A USDA report revealed lower-than-expected crop yields as the worst U.S. drought in half a century withered corn crops, pushing prices to record highs. Investors seeking to capitalize on the rising food prices may take a look at opportunities in agriculture exchange traded funds.
Early Friday, the United States Department of Agriculture announced that the country’s corn production dropped 17% year-over-year, which is worse than the previous estimates of 15%, reports Paul Vigna for The Wall Street Journal. [ETF Chart of the Day: Agriculture]
The USDA calculates that the average corn yield in the U.S. is just 123.4 bushels per acre, the lowest level in 17 years, compared to the 146 bushels per acre projected last month. [How High Can Corn ETF Rally on Drought?]
Meanwhile, poor weather conditions around the globe have hit regional crops, notably a scorcher in Russia and a deluge in Brazil, pushing up world prices. The United Nations Food and Agriculture Organization calculates that global food prices increased 6% in July.
“I think there should be more inflows if we’re going to track the persistent rise in agricultural prices,” Matthew Lemieux, a research analyst for Lipper, said in a Reuters report. “The consensus is that we’ll see flows rise until we see some change at least in the U.S. drought and other conditions that are pushing prices up globally.”
Corn futures hit a record high $8.49 per bushel Friday. The government report estimates that corn could go as high as $8.90 per bushel, compared to the $6.40 per bushel calculated in July and $4.80 per bushel projected in April, according to USA Today.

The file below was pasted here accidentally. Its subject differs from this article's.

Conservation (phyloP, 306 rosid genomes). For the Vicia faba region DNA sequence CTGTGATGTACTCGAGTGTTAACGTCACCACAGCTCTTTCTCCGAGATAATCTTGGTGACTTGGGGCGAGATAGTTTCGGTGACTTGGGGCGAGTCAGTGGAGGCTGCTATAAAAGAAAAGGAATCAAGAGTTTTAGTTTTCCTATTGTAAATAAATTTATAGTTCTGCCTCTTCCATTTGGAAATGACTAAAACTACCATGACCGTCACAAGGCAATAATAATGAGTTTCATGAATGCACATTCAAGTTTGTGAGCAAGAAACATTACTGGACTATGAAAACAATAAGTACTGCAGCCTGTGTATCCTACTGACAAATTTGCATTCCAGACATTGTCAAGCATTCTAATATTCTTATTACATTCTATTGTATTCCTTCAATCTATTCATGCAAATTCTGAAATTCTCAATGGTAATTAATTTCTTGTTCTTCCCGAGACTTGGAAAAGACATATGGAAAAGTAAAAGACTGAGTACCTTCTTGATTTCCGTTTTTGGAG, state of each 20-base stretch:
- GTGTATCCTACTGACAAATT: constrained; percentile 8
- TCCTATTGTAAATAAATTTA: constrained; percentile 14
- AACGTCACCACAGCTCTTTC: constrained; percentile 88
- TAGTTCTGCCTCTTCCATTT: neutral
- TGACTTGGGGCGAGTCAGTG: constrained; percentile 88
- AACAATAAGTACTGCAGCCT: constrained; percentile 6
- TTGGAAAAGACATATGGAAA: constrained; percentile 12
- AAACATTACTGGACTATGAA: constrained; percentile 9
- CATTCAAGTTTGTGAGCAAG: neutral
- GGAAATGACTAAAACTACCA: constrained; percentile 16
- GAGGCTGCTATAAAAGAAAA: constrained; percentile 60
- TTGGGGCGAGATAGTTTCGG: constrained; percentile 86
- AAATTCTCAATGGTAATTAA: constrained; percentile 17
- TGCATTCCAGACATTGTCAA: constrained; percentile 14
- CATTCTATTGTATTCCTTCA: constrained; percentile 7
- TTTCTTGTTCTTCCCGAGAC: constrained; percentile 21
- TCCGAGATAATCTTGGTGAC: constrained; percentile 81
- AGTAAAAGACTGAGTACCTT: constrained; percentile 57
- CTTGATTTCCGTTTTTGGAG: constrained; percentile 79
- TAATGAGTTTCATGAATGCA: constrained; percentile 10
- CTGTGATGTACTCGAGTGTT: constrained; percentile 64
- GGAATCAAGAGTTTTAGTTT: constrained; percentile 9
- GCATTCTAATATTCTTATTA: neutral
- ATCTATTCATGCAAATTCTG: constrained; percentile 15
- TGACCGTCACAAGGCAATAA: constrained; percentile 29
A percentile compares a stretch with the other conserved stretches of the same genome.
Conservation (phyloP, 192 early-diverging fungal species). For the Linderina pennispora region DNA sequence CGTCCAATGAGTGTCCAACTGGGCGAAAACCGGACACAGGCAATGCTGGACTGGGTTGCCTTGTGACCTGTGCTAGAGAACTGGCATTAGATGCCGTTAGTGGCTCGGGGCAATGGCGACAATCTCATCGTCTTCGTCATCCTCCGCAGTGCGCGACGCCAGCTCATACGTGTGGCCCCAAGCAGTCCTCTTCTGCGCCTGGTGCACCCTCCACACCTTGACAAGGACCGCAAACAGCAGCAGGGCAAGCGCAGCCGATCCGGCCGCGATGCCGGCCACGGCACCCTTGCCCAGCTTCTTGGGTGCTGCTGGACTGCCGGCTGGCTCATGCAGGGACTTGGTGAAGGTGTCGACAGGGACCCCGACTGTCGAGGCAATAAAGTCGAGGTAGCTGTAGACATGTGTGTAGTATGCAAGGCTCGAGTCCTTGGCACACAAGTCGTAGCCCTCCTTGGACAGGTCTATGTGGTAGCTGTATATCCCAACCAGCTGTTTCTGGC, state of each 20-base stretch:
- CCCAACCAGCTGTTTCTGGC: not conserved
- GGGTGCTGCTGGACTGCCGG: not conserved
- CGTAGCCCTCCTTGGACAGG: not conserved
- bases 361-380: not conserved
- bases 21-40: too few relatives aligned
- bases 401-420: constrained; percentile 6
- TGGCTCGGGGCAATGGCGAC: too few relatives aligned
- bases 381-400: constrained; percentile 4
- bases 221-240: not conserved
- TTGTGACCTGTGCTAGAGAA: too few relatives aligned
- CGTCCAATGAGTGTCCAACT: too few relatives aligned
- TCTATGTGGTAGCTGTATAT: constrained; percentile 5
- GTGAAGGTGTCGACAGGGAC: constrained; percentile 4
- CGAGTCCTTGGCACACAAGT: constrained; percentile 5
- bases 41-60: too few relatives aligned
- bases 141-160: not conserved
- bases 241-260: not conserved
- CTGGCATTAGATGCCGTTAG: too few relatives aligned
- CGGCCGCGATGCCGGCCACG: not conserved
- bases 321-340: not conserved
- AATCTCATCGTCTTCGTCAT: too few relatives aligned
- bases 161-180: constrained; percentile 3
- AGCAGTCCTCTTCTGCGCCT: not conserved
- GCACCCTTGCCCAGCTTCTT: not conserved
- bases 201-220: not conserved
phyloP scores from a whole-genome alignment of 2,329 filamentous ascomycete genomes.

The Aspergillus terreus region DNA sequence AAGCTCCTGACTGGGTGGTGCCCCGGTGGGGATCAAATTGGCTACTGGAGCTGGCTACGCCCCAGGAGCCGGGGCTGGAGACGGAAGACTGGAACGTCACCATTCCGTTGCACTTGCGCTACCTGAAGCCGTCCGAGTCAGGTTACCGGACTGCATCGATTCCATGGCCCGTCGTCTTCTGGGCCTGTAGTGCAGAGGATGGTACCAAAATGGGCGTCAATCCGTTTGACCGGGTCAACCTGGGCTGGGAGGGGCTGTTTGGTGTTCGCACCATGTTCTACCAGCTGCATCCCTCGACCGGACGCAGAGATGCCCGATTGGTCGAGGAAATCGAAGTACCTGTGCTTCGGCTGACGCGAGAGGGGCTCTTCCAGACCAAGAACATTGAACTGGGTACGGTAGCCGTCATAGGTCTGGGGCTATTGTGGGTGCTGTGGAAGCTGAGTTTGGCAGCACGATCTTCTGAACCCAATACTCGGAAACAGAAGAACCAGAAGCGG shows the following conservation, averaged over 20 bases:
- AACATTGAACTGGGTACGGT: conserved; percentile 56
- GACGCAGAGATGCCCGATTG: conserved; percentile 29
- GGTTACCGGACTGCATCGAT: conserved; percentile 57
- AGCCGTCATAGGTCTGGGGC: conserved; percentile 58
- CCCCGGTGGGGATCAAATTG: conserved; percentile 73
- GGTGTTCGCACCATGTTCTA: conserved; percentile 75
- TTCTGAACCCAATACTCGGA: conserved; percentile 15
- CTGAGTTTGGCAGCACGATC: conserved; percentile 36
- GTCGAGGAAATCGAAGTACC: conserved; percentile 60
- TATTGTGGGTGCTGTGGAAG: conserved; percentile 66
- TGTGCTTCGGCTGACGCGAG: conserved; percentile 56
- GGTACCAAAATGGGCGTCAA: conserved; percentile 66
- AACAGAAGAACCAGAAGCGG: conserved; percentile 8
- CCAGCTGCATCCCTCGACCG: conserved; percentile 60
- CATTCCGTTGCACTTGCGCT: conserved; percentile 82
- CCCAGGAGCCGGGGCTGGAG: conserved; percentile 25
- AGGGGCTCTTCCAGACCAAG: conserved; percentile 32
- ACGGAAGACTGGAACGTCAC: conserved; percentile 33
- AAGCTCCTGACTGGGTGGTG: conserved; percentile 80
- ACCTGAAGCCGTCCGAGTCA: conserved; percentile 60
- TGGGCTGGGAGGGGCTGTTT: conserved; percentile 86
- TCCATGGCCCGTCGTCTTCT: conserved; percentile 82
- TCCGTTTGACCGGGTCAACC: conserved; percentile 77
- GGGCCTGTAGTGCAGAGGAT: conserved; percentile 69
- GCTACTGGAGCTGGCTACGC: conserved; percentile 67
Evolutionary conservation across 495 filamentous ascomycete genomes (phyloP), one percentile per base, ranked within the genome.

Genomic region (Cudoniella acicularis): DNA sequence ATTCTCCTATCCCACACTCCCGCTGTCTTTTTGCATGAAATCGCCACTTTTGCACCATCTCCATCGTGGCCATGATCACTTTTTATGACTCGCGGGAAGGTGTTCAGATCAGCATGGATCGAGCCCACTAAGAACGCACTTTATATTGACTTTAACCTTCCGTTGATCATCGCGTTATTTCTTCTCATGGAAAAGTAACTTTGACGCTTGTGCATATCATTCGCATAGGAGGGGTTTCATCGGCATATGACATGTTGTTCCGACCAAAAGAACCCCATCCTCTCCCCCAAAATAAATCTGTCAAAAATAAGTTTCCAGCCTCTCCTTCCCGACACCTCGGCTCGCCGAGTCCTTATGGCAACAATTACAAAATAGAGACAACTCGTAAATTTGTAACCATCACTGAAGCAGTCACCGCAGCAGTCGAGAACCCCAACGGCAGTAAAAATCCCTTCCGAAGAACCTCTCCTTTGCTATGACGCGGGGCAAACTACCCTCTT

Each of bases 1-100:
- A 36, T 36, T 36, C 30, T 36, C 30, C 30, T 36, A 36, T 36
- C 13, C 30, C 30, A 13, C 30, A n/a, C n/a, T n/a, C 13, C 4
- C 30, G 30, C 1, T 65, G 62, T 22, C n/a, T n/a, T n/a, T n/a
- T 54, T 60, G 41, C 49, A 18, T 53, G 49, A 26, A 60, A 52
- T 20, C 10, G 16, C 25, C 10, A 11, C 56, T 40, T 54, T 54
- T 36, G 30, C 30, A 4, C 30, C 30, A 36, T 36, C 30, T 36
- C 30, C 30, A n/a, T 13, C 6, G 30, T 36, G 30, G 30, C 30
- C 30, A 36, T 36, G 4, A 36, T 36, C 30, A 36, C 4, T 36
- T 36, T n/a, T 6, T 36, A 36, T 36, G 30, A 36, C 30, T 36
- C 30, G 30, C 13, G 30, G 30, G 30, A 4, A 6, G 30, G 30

“Largely what traders expected for corn and the price was built in,” Sal Gilbertie, Chief Investment Officer and co-founder of Teucrium, said in an interview. “Those who need corn still haven’t bought, thinking the price was going to go down, but any decline would bring on more buying from demand.”
With much of the damage already done in corn crops, grains traders now have their eyes on soybeans.
“The new story is in soybeans. Soybeans could be saved with rain. But if there is no rain, prices could run further,” Gilbertie added.
The higher corn prices, a major ingredient in livestock feed, is also forcing ranchers to put young cattle to markets early and to sell more cattle to offset the rising costs, which will translate to cheap meat for the consumers, Bloomberg reports.
“Near term, there is an adequate supply of meat from all species,” Michael Martin, a spokesman for Cargill, said in the article. “As we move into 2013, the supply of beef, in particular, could be constrained by the U.S. herd being the smallest in 60 years.”
Agriculture ETFs include:
- Teucrium Corn Fund (NYSEArca: CORN)
- Teucrium Wheat Fund (NYSEArca: WEAT)
- Teucrium Soybean Fund ETF (NYSEArca: SOYB)
- PowerShares DB Agriculture Fund (NYSEArca: DBA). DBA holds a basket of commodities futures contracts, including cattle, cocoa, coffee, corn, cotton, lean hogs, soybeans, sugar and wheat.
For more information on agriculture commodities, visit our agriculture category.
Max Chen contributed to this article.